Grain Cuts and Joints
We hope everyone is having a successful 2020 so far. This year, we wanted to give you more of a behind-the-scenes look at what makes us tick here at Shape. This month, we are spotlighting timber and a selection of details; Grain Cuts and Joints. Get in touch if you spot any nice examples of these out in the wild!
The way the timber is sliced to produce solid panels or veneers affects the resulting grain pattern, producing varying degrees of wavy to straight lines. The resulting patterns will vary between species of timber, however generally, the typical patterns outlined below should give a good indication of the most common cuts.
Photography by Adam Scott
Bookended – Whilst timber is cut in narrow planks, we often want to create panels that are larger than the width of the plank. To achieve a seamless finish, the planks are bookended, where matching sides are placed adjacent to each other, creating the illusion of a wider panel and repeating the natural pattern of the grain from leaf to leaf.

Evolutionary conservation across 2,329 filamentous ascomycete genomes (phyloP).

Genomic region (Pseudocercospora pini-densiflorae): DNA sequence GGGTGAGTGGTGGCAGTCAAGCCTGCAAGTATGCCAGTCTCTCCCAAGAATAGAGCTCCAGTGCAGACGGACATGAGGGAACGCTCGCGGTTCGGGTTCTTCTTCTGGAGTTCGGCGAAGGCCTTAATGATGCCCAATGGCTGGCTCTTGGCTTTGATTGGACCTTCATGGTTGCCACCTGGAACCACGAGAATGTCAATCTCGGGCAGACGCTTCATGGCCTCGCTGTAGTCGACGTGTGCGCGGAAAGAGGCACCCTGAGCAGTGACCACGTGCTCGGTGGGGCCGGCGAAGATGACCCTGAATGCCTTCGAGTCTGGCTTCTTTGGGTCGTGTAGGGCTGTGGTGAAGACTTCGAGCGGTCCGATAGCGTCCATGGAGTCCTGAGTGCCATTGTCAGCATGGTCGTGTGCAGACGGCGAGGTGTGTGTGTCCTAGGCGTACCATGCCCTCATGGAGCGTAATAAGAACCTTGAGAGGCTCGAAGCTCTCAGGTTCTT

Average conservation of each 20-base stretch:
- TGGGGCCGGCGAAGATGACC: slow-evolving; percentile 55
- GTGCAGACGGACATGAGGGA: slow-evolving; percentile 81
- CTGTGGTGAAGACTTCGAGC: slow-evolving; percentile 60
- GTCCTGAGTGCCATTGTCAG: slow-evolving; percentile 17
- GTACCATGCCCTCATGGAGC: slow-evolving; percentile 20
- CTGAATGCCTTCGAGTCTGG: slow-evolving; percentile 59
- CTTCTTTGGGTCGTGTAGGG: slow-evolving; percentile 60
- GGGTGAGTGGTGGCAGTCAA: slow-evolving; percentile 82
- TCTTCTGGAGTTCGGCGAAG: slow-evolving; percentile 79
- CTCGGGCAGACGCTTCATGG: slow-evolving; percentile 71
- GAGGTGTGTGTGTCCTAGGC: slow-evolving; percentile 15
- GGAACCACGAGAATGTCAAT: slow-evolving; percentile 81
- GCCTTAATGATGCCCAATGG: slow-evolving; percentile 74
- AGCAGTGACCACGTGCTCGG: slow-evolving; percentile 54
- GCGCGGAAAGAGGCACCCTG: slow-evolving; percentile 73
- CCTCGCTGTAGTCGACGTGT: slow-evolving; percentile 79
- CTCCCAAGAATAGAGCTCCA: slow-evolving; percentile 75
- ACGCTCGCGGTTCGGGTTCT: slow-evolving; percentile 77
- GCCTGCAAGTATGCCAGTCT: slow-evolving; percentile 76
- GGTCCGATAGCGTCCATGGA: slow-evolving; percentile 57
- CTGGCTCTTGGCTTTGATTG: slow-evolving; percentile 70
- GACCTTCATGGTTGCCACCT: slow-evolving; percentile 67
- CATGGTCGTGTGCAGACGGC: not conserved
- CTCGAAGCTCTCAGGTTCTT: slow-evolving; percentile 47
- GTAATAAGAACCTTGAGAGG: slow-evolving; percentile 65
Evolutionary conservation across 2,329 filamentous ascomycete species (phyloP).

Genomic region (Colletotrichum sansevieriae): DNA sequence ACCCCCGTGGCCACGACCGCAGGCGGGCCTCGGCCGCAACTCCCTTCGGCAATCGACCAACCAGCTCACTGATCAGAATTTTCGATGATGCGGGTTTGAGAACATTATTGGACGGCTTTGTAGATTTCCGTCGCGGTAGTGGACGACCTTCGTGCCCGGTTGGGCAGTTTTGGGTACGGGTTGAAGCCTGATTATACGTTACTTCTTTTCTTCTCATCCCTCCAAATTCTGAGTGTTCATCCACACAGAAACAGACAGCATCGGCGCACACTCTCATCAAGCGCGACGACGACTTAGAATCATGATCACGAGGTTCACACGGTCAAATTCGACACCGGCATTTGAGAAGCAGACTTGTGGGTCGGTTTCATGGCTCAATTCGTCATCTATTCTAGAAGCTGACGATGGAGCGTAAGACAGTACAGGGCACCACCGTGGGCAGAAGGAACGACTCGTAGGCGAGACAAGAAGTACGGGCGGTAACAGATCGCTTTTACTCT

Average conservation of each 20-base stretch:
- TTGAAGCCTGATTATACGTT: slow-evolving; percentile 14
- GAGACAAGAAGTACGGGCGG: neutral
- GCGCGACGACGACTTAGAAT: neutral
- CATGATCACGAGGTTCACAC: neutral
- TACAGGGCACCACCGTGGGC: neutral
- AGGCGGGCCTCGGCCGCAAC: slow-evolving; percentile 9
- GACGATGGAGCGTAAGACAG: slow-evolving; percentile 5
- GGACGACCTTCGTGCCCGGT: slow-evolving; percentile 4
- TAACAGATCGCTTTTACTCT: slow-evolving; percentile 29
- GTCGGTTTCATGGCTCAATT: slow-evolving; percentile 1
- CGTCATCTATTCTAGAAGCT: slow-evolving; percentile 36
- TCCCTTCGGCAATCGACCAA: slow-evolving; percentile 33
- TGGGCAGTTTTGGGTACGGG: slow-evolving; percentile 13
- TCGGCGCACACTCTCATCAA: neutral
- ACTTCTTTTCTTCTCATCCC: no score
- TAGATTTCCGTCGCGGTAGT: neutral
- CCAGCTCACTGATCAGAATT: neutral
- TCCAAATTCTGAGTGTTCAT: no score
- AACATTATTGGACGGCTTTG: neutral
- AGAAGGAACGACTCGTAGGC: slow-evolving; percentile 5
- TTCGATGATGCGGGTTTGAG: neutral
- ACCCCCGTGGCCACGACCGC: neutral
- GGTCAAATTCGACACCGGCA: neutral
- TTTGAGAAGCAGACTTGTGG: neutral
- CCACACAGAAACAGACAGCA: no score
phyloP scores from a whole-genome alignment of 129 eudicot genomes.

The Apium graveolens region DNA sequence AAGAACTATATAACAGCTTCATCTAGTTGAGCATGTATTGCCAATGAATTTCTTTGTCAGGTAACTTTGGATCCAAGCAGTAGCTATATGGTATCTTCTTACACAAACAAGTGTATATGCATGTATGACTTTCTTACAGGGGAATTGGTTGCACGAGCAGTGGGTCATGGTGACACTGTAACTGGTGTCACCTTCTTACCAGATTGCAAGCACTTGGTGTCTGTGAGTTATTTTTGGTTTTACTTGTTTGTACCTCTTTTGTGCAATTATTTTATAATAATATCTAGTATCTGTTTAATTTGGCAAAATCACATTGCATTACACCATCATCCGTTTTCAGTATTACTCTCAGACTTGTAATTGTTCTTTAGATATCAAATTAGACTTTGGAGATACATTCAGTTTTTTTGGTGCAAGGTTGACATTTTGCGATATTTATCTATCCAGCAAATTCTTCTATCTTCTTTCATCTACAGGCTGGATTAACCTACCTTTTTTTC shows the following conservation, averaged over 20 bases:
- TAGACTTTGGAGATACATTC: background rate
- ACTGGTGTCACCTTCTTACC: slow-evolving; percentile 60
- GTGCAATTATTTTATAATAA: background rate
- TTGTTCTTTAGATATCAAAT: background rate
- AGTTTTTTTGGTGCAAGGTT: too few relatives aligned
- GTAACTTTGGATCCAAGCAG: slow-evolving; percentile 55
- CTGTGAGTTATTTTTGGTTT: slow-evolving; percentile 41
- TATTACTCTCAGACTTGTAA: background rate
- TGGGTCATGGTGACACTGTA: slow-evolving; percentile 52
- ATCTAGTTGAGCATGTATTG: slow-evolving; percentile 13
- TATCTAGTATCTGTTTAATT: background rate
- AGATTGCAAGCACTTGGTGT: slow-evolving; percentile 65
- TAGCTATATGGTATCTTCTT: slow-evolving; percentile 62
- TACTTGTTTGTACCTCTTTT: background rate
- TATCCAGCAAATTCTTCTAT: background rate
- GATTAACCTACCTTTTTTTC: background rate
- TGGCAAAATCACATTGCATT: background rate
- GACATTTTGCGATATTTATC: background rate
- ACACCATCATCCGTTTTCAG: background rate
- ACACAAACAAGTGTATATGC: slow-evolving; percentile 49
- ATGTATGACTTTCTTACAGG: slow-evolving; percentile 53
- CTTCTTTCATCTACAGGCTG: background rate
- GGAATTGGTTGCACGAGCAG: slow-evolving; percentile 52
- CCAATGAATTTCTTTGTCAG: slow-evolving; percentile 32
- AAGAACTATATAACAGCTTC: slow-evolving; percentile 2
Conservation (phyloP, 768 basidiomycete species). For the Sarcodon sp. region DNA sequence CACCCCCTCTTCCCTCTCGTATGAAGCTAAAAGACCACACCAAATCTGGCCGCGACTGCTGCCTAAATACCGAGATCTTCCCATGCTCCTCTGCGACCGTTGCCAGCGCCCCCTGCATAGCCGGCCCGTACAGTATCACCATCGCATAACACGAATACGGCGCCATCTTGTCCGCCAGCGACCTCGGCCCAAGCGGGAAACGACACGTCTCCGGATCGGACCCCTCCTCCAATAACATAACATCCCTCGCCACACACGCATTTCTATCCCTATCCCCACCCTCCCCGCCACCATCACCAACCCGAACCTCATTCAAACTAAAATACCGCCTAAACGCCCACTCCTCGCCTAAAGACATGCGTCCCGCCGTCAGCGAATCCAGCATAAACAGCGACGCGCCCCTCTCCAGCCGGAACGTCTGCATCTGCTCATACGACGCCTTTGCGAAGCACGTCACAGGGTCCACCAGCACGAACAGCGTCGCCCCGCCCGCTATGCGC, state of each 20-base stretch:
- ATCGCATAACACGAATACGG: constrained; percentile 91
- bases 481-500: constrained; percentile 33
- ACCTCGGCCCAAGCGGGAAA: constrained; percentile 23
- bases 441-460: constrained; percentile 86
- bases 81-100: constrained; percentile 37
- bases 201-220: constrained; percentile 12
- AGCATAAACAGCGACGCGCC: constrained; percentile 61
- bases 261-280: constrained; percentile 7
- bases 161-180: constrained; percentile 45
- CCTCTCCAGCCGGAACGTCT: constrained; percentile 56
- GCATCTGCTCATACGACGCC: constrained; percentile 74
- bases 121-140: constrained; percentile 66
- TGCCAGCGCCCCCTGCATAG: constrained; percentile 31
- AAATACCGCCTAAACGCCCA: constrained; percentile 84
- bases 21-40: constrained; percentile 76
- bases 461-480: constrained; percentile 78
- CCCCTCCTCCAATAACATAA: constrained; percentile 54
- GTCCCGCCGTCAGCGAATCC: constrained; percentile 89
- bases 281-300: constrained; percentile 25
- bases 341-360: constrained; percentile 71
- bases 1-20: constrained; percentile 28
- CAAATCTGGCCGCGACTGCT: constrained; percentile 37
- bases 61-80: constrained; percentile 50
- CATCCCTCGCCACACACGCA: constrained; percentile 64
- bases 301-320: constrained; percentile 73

Grain Matched – When creating a set of drawer or cupboard fronts, it is important to ensure the grain runs consistently between panels. This can either be created by a single large panel (that is often created from bookmatched veneers) being cut into smaller panels, or using a crown cut to dissect the timber into matching sections, which are bookmatched to create the continuous grain pattern.
Also known as plain-sawn, this is produced by cutting the log in consistent straight strips across the breadth of the trunk. It is one of the most common veneer types, and produces a wavy or arcing decorative pattern in the grain. Due to the timber being cut in adjacent slices, you can achieve a good grain matched finish.
A rotary cut cuts the timber in a continuous spiral. As the veneer (a very thin slice of timber, that is bonded to MDF or another substrate) continues, the wavy pattern varies as the lathe traverses the tree’s growth rings. It is the most economical method of cutting as there is very little waste, however you cannot bookmatch the veneers as each section is different.
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